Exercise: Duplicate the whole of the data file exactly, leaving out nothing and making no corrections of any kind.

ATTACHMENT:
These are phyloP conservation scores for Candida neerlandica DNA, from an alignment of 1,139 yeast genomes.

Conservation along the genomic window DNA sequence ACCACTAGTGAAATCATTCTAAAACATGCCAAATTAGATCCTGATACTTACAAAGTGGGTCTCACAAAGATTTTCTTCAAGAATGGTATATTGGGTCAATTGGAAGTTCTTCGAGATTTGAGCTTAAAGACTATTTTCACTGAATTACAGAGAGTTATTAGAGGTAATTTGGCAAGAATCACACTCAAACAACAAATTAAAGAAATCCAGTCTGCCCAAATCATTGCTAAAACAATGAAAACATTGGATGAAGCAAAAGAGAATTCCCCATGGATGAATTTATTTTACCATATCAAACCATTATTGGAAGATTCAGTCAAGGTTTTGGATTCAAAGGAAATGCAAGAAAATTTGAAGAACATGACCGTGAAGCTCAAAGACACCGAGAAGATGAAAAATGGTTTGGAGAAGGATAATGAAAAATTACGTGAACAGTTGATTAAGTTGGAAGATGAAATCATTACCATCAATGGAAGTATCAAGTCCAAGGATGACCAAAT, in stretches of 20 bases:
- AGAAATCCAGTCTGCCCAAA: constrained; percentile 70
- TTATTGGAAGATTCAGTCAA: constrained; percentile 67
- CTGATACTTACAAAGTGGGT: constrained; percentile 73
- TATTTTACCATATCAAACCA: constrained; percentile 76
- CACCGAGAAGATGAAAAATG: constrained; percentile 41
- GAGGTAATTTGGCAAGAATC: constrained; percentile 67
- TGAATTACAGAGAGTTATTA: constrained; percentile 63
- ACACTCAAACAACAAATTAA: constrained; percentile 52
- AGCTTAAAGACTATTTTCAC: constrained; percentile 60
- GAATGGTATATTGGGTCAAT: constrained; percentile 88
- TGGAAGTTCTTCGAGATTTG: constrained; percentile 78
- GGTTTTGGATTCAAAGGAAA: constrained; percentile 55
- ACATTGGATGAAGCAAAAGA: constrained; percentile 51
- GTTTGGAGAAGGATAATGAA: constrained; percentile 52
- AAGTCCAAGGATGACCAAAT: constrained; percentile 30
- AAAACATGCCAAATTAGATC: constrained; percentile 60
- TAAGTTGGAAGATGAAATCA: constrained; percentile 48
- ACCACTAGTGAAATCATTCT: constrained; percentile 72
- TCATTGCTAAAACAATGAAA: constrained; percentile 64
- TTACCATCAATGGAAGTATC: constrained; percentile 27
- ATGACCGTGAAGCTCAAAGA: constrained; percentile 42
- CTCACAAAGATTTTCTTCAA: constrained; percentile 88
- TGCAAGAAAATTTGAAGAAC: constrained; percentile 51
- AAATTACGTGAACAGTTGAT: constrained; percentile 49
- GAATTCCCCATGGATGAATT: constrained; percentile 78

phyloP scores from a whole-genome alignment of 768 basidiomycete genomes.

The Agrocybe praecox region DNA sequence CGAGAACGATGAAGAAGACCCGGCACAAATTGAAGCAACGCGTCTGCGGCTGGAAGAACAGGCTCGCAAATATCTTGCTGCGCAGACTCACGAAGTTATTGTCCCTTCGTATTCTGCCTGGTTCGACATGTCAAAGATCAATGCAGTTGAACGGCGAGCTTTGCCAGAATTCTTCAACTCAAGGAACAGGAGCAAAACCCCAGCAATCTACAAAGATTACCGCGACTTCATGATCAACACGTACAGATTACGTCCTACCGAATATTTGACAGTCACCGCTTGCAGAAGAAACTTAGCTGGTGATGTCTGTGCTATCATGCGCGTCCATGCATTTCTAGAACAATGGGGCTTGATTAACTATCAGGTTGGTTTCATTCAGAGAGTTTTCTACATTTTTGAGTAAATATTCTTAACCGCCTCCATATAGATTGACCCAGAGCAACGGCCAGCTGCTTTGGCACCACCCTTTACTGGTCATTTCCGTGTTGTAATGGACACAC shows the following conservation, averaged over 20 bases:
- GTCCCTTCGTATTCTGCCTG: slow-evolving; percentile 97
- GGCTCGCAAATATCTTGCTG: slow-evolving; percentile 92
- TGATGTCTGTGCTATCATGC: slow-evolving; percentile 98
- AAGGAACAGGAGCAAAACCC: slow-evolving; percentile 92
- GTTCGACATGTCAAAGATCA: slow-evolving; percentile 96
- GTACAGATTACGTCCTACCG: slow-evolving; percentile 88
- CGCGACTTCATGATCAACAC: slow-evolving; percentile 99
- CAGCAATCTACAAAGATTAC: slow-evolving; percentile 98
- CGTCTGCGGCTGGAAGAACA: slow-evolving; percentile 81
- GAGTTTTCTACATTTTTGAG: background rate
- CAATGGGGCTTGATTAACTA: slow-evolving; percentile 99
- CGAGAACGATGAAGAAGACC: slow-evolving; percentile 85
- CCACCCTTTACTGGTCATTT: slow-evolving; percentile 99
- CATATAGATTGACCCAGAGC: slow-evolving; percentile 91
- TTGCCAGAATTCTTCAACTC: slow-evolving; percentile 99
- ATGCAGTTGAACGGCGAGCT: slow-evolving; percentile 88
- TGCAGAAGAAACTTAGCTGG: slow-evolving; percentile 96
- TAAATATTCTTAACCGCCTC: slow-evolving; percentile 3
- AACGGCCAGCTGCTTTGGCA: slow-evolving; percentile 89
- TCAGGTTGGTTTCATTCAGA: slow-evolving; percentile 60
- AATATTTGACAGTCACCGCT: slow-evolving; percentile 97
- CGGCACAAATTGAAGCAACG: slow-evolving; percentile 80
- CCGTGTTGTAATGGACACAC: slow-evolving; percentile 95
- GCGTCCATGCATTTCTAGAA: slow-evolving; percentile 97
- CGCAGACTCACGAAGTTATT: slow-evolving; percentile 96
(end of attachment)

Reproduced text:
These are phyloP conservation scores for Candida neerlandica DNA, from an alignment of 1,139 yeast genomes.

Conservation along the genomic window DNA sequence ACCACTAGTGAAATCATTCTAAAACATGCCAAATTAGATCCTGATACTTACAAAGTGGGTCTCACAAAGATTTTCTTCAAGAATGGTATATTGGGTCAATTGGAAGTTCTTCGAGATTTGAGCTTAAAGACTATTTTCACTGAATTACAGAGAGTTATTAGAGGTAATTTGGCAAGAATCACACTCAAACAACAAATTAAAGAAATCCAGTCTGCCCAAATCATTGCTAAAACAATGAAAACATTGGATGAAGCAAAAGAGAATTCCCCATGGATGAATTTATTTTACCATATCAAACCATTATTGGAAGATTCAGTCAAGGTTTTGGATTCAAAGGAAATGCAAGAAAATTTGAAGAACATGACCGTGAAGCTCAAAGACACCGAGAAGATGAAAAATGGTTTGGAGAAGGATAATGAAAAATTACGTGAACAGTTGATTAAGTTGGAAGATGAAATCATTACCATCAATGGAAGTATCAAGTCCAAGGATGACCAAAT, in stretches of 20 bases:
- AGAAATCCAGTCTGCCCAAA: constrained; percentile 70
- TTATTGGAAGATTCAGTCAA: constrained; percentile 67
- CTGATACTTACAAAGTGGGT: constrained; percentile 73
- TATTTTACCATATCAAACCA: constrained; percentile 76
- CACCGAGAAGATGAAAAATG: constrained; percentile 41
- GAGGTAATTTGGCAAGAATC: constrained; percentile 67
- TGAATTACAGAGAGTTATTA: constrained; percentile 63
- ACACTCAAACAACAAATTAA: constrained; percentile 52
- AGCTTAAAGACTATTTTCAC: constrained; percentile 60
- GAATGGTATATTGGGTCAAT: constrained; percentile 88
- TGGAAGTTCTTCGAGATTTG: constrained; percentile 78
- GGTTTTGGATTCAAAGGAAA: constrained; percentile 55
- ACATTGGATGAAGCAAAAGA: constrained; percentile 51
- GTTTGGAGAAGGATAATGAA: constrained; percentile 52
- AAGTCCAAGGATGACCAAAT: constrained; percentile 30
- AAAACATGCCAAATTAGATC: constrained; percentile 60
- TAAGTTGGAAGATGAAATCA: constrained; percentile 48
- ACCACTAGTGAAATCATTCT: constrained; percentile 72
- TCATTGCTAAAACAATGAAA: constrained; percentile 64
- TTACCATCAATGGAAGTATC: constrained; percentile 27
- ATGACCGTGAAGCTCAAAGA: constrained; percentile 42
- CTCACAAAGATTTTCTTCAA: constrained; percentile 88
- TGCAAGAAAATTTGAAGAAC: constrained; percentile 51
- AAATTACGTGAACAGTTGAT: constrained; percentile 49
- GAATTCCCCATGGATGAATT: constrained; percentile 78

phyloP scores from a whole-genome alignment of 768 basidiomycete genomes.

The Agrocybe praecox region DNA sequence CGAGAACGATGAAGAAGACCCGGCACAAATTGAAGCAACGCGTCTGCGGCTGGAAGAACAGGCTCGCAAATATCTTGCTGCGCAGACTCACGAAGTTATTGTCCCTTCGTATTCTGCCTGGTTCGACATGTCAAAGATCAATGCAGTTGAACGGCGAGCTTTGCCAGAATTCTTCAACTCAAGGAACAGGAGCAAAACCCCAGCAATCTACAAAGATTACCGCGACTTCATGATCAACACGTACAGATTACGTCCTACCGAATATTTGACAGTCACCGCTTGCAGAAGAAACTTAGCTGGTGATGTCTGTGCTATCATGCGCGTCCATGCATTTCTAGAACAATGGGGCTTGATTAACTATCAGGTTGGTTTCATTCAGAGAGTTTTCTACATTTTTGAGTAAATATTCTTAACCGCCTCCATATAGATTGACCCAGAGCAACGGCCAGCTGCTTTGGCACCACCCTTTACTGGTCATTTCCGTGTTGTAATGGACACAC shows the following conservation, averaged over 20 bases:
- GTCCCTTCGTATTCTGCCTG: slow-evolving; percentile 97
- GGCTCGCAAATATCTTGCTG: slow-evolving; percentile 92
- TGATGTCTGTGCTATCATGC: slow-evolving; percentile 98
- AAGGAACAGGAGCAAAACCC: slow-evolving; percentile 92
- GTTCGACATGTCAAAGATCA: slow-evolving; percentile 96
- GTACAGATTACGTCCTACCG: slow-evolving; percentile 88
- CGCGACTTCATGATCAACAC: slow-evolving; percentile 99
- CAGCAATCTACAAAGATTAC: slow-evolving; percentile 98
- CGTCTGCGGCTGGAAGAACA: slow-evolving; percentile 81
- GAGTTTTCTACATTTTTGAG: background rate
- CAATGGGGCTTGATTAACTA: slow-evolving; percentile 99
- CGAGAACGATGAAGAAGACC: slow-evolving; percentile 85
- CCACCCTTTACTGGTCATTT: slow-evolving; percentile 99
- CATATAGATTGACCCAGAGC: slow-evolving; percentile 91
- TTGCCAGAATTCTTCAACTC: slow-evolving; percentile 99
- ATGCAGTTGAACGGCGAGCT: slow-evolving; percentile 88
- TGCAGAAGAAACTTAGCTGG: slow-evolving; percentile 96
- TAAATATTCTTAACCGCCTC: slow-evolving; percentile 3
- AACGGCCAGCTGCTTTGGCA: slow-evolving; percentile 89
- TCAGGTTGGTTTCATTCAGA: slow-evolving; percentile 60
- AATATTTGACAGTCACCGCT: slow-evolving; percentile 97
- CGGCACAAATTGAAGCAACG: slow-evolving; percentile 80
- CCGTGTTGTAATGGACACAC: slow-evolving; percentile 95
- GCGTCCATGCATTTCTAGAA: slow-evolving; percentile 97
- CGCAGACTCACGAAGTTATT: slow-evolving; percentile 96